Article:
Concerning KRACK and Mac — the Wi-Fi security issue you need to know about
The latest big internet security threat has opened up a “crack” in the WPA2 wireless security protocol.
WPA2 (Wireless Protected Access version 2) is the most common encryption protocol used when connecting to Wi-Fi networks, and was assumed to be secure until this recent disclosure. Computer and device manufacturers are now working to patch this vulnerability.
What is KRACK?
KRACK stands for Key Reinstallation Attack. It exposes a fundamental flaw in the way many Wi-Fi systems operate. This flaw in WPA2 makes it possible for attackers to eavesdrop on your data when connected to an unpatched Wi-Fi network. This data could include sensitive information such as passwords, emails, photos, and banking information, if not handled securely.
An attacker who is within range of your Wi-Fi network (or has planted a rogue device on your network) can intercept traffic between your device and your router when using HTTP or HTTPS. in the case of HTTPS, the data will still be encrypted, but unencrypted (HTTP) data can be easily read.
Many devices on networks don’t use encryption as they depend the WPA2 encryption — which is what makes this attack potentially serious. This includes IoT (internet of things) devices like wireless security cameras, thermostats, etc.
If you are using a hosted FileMaker Pro app, make sure that your FileMaker Server is properly configured with a custom SSL certificate, and displays the green “lock” icon to ensure your data is not vulnerable to interception.
If you have a WordPress website or any other site that has a login and does not use HTTPS, get that fixed immediately to ensure your login could not be compromised.
When using public Wi-Fi, you should ideally be using a VPN like Encrypt.me (or similar) to keep your traffic secure — but it’s now essential as there is no way to easily determine if your local coffee shop’s network is secure or not.
Which devices are affected?
Everything from wireless access points, routers, smart phones, iPads and computers can be affected. In addition, wireless IOT (Internet of Things) devices are vulnerable as well — devices such as wireless security cameras, door locks, garage door openers, smart switches/lights, and the like. Basically, if it has Wi-Fi support, it may be vulnerable.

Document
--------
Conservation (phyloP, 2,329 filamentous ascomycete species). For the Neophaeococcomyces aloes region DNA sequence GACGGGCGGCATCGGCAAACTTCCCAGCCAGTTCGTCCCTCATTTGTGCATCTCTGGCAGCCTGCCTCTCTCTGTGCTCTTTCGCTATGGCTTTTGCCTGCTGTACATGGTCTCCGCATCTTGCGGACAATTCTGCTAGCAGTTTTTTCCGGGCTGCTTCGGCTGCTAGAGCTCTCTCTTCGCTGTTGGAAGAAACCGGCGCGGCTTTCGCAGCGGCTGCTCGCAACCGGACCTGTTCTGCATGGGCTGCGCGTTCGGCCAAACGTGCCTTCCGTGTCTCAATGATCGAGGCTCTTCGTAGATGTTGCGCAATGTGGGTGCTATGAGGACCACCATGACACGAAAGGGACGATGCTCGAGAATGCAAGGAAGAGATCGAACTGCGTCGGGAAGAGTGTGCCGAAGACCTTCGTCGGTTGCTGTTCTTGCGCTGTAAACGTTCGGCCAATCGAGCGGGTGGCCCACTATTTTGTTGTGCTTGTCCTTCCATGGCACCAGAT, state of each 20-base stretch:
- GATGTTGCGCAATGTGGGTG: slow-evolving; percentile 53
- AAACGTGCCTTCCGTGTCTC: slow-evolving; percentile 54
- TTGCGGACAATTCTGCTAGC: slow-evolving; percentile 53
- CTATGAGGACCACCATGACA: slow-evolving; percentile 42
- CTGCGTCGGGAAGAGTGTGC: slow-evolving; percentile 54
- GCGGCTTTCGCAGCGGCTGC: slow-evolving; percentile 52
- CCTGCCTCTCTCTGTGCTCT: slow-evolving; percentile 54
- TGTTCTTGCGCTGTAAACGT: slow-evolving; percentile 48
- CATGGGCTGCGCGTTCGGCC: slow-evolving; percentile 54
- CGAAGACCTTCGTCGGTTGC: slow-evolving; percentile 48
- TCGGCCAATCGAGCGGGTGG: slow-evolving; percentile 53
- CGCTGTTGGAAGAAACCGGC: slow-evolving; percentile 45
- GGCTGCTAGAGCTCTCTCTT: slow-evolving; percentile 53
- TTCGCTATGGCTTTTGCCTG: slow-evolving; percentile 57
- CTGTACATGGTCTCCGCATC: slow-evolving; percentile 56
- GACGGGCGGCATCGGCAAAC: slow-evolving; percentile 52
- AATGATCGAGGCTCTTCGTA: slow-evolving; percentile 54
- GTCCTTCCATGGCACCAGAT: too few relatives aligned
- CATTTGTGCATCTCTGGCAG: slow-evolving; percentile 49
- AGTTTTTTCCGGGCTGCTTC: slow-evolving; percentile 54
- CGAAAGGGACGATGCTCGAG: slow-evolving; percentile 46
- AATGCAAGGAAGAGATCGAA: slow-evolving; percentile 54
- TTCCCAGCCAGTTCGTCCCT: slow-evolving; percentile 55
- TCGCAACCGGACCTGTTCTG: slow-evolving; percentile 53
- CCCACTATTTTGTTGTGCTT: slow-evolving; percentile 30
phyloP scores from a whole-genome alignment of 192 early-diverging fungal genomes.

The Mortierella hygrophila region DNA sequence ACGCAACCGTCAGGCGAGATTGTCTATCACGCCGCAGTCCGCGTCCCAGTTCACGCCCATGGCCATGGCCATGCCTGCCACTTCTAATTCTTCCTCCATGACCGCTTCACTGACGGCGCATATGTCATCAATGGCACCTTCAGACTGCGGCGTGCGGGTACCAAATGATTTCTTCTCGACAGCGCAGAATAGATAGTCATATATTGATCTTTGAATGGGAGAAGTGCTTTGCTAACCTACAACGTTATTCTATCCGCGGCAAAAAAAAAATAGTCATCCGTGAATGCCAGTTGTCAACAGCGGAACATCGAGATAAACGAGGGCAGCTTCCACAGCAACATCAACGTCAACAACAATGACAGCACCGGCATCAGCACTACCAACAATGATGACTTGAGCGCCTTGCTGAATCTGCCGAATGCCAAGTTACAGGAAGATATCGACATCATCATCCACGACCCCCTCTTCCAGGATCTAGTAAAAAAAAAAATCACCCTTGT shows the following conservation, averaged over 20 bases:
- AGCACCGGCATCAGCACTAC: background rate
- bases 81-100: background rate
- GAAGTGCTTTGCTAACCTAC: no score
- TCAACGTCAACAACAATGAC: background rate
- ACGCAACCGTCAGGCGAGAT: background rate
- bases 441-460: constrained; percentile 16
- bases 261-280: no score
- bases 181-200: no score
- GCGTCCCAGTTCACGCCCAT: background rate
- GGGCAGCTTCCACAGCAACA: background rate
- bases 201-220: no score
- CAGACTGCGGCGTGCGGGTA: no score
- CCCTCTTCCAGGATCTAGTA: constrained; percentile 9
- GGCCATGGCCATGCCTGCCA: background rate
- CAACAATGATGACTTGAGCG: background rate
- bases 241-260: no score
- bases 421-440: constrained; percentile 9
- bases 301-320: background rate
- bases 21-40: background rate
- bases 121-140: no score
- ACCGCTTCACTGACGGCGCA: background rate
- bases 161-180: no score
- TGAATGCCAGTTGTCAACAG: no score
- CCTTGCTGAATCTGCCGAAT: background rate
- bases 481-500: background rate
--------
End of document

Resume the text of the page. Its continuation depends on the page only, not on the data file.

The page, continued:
Linux based devices like Android phones/tables and micro computers all use a common vulnerable Wi-Fi library and are likely affected.
What about Apple devices?
Apple is actively working on patches, and says that these patches should be coming out soon. They announced that they have already patched the vulnerability in the betas for iOS, tvOS, watchOS and macOS. These betas are currently available to developers, but they should go out to consumers soon. It has been confirmed that iOS 11.1 includes a fix, and a Mac OS fix is likely coming out soon as well.
For those using an Apple Airport router, according to iMore’s Rene Ritchie: “…it’s my understanding that Apple’s AirPorts, including Express, Extreme, and Time Capsule don’t seem be vulnerable to the exploit…” (article linked below).
What can I do about it?
- Use Ethernet (wired) as much as possible until devices are patched
- Use a VPN when not on Ethernet or a known secure network
- Update all wireless devices you own or manage with the latest security patches or firmware updates
- Make sure you are using HTTPS when transmitting any sensitive information over the web (as always, but now more important than ever)
- Contact your router manufacturer or Wi-Fi access point manufacturer to see if any patches are available
- Update firmware on any Internet of Things devices if updates are available
- Update your Phone to IOS 11.1 when it is released
- Update your Mac when any security updates are released
Originally published at LuminFire — Brilliant Technology Solutions | formerly known as Cimbura.com, Inc..